The Day Tradette

Master the Stock Market

5 Surprising Ways You’re Wasting Money – And How to Stop

There are lots of obvious ways to save more money. You can pack your lunch instead of buying it, cut back on the Starbucks, or cook at home instead of eating out. But there are some ways you waste your money that you might not have even through about yet. Here are 5 surprising ways you may be wasting money – and how to stop.

  1. Paying Late Fees

Let’s be honest – it happens to all of us. We have the best of intentions to pay all of our credit cards and bills on time, but sometimes one slips through the cracks. The problem is, that mistake will cost you. A late fee could cost $35 or more. And repeated late fees could hurt your credit score.

The problem gets even worse if you carry a balance on your credit card – as many Americans do. Then you’re not only paying the late fee, but interest on your balance as well.

How to fix it:

For starters, ask about getting that charge removed from your account. If this is your first late payment in a while, call up your credit card company and tell them so – and ask if they can cut you some slack this time. They’ll usually waive the fee for you.

Next, make sure it doesn’t happen again. The easiest way to do this is to set up automatic payments on all of your credit card, cable, electric, etc. bills. Not only will it save you late fee money, but it’ll save you time and stress when bills are due each month.

And if you’re in the group that is carrying a balance on your card, try going cardless for a while. Paying for everything with cash is a quick way to stop overspending.

  1. Tossing Expired Food

According to the National Resources Defense Council, Americans waste $165 billion annually by tossing uneaten food. That’s about $529 per person a year! And trashing unwanted or expired food isn’t just bad for your wallet, it’s bad for the environment too.

How to fix it:

Make your freezer your best friend. You’d be surprised at just how many things you can freeze. This works especially great if you’re living alone and find it hard to get through staples by yourself before they go bad. So if you buy a loaf of bread, leave out a third, and stick the rest in the freezer. Then you can take out a few slices at a time as you need them instead of throwing out the slices you don’t get to before the mold does.

On top of this, be realistic about what you’re actually going to eat. For example, I often buy lettuce with the goal of making salad for lunch. But I rarely get around to making salads to bring, and the bag of lettuce normally gets tossed. Now I walk right past the lettuce section in the grocery store since I know my lofty goals aren’t worth the waste.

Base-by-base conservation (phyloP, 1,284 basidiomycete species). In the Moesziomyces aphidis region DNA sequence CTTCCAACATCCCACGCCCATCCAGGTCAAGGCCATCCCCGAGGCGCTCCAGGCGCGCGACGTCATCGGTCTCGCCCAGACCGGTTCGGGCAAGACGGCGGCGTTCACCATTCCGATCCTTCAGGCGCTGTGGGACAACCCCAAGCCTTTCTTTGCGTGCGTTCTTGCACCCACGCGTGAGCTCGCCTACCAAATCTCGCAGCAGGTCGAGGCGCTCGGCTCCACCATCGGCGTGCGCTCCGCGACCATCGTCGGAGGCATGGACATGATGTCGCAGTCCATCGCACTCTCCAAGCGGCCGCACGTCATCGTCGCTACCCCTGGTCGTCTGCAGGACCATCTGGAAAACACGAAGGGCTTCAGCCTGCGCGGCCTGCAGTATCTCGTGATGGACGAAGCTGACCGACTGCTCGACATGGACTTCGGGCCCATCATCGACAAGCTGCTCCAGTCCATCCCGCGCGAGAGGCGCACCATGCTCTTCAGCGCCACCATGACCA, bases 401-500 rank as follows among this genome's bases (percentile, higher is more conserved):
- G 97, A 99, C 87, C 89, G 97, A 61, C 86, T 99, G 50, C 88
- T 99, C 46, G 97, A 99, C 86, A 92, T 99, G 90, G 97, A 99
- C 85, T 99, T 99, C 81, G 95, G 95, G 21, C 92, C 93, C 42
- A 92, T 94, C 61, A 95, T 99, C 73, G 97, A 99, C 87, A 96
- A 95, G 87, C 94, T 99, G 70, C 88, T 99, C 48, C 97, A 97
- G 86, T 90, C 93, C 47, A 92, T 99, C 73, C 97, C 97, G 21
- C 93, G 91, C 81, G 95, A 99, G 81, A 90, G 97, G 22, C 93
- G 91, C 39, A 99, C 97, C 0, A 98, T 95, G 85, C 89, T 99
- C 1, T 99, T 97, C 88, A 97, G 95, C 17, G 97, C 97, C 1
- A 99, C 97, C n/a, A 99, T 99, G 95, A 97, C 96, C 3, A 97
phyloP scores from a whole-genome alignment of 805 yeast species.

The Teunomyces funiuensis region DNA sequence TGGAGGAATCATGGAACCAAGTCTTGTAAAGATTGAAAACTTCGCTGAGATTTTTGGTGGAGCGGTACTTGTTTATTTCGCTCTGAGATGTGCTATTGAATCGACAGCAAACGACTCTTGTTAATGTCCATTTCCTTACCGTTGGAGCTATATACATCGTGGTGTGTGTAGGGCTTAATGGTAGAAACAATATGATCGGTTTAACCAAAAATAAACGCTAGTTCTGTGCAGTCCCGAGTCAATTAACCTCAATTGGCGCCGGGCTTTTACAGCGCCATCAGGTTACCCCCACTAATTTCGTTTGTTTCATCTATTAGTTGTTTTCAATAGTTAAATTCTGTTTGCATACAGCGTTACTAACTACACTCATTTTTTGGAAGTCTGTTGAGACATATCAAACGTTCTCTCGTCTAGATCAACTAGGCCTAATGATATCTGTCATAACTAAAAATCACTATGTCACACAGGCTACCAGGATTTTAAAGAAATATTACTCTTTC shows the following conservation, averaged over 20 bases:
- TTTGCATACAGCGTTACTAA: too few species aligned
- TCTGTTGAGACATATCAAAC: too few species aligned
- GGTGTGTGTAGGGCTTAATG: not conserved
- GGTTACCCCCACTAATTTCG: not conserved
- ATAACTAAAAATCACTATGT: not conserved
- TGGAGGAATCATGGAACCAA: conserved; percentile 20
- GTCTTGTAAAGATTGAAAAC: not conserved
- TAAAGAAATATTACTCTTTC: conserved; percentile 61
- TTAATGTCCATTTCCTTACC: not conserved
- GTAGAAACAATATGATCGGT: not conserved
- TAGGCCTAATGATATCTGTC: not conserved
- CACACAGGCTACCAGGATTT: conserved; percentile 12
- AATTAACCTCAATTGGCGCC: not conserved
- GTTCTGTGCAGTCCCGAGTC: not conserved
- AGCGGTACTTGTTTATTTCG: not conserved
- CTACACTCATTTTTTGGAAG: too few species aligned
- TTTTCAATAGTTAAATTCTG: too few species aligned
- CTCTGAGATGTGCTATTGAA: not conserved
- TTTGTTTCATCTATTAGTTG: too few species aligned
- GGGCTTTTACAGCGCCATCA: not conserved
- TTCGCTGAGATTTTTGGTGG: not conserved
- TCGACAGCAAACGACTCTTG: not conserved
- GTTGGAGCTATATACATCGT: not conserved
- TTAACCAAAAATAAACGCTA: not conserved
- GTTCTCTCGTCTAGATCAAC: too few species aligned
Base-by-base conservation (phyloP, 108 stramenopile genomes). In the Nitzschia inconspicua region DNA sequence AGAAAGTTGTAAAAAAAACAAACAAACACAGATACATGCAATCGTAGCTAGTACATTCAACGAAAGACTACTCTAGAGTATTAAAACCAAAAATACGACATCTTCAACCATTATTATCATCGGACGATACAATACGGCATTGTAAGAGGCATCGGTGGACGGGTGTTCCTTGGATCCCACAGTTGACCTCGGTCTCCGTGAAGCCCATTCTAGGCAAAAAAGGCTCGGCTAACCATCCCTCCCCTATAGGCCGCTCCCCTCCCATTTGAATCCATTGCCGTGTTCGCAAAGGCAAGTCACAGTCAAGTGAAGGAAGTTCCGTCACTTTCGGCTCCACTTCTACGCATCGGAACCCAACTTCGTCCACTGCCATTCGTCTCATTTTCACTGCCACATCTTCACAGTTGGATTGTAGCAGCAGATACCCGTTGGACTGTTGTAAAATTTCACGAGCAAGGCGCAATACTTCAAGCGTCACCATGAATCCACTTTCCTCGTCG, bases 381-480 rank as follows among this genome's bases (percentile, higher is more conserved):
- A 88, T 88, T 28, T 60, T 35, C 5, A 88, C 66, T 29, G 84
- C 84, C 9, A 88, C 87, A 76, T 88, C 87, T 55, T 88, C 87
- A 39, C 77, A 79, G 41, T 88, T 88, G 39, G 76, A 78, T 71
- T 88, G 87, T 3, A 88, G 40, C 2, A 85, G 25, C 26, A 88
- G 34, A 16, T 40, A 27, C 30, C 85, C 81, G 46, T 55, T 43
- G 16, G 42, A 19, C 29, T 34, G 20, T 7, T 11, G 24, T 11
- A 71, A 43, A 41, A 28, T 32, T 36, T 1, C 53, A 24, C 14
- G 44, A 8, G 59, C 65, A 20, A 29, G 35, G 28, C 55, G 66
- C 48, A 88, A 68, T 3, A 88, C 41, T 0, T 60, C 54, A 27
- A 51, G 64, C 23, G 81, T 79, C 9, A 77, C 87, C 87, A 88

1. Not Returning Unwanted Items

I’m sure part of the reason you’ve tossed your food is because you just didn’t like it. That happened to me just last week with an avocado salsa dip I tried from Trader Joe’s. Turns out it tasted less like avocado and more like vinegar. Or maybe you tried out some new makeup only to find out it really wasn’t sure your shade. But tossing items you don’t like is a quick way to toss money too.

How to fix it:

Did you know quite a few stores will take back items you try and don’t like? Trader Joe’s will refund you for any food that turned out to be a little too adventurous for you. And Sephora and CVS will refund you for makeup or skincare items you didn’t wind up liking. I’m sure there are other stores that do the same – it never hurts to ask for the store policy if their goods didn’t deliver as expected.

  1. Paying for Shipping

In many ways, online shopping is fantastic. You can snag great deals without having to navigate parking lots or crowds. But it can also come with an added cost – shipping. That could tack on anywhere from $5-$25+ depending on how fast you want your item.

How to fix it:

I have a strict policy: I refuse to pay shipping fees. I tend to stick to websites that have offer free shipping on every purchase, like Zappos, Nordstrom, and Bloomingdale’s (just sign up for a free Loyallist membership). If the store has a minimum to get free shipping, I’ll throw an item I was on the fence about in the cart to meet the free shipping qualification. And if there’s a fee to return the items by mail, I’ll drive to the store rather than mail them back.

  1. Mutual Fund Fees

When’s the last time you checked the “expense ratio” on the elections in your 401k? Thanks to our friend compound interest, if you’re paying more than you should in mutual fund fees, they could add up to thousands of dollars less in your retirement accounts over the long term.

How to fix it:

Audit your accounts. Go through each investment in your 401k and check the expense ratio for each one. Get rid of any that are charging you more than 1% annually, and check the rest to make sure they have a good return to expense ratio. Then re-balance your elections accordingly.

You have even more options in your IRA and non-retirement accounts. In those you might want to think about skipping mutual funds altogether, and instead choose to invest in index funds. Index funds are passive, unlike mutual funds which are actively managed by a professional. That lack of active managing makes them a lot cheaper, and their expense ratios are closer to 0%.

The even better news? Studies show that passive funds often beat actively managed mutual funds over time.

If you’re looking for a way to cut back on your spending, start by seeing if you’re falling victim to one of these spending traps. You might find money you didn’t even know you were missing!

Leave a Reply

Your email address will not be published.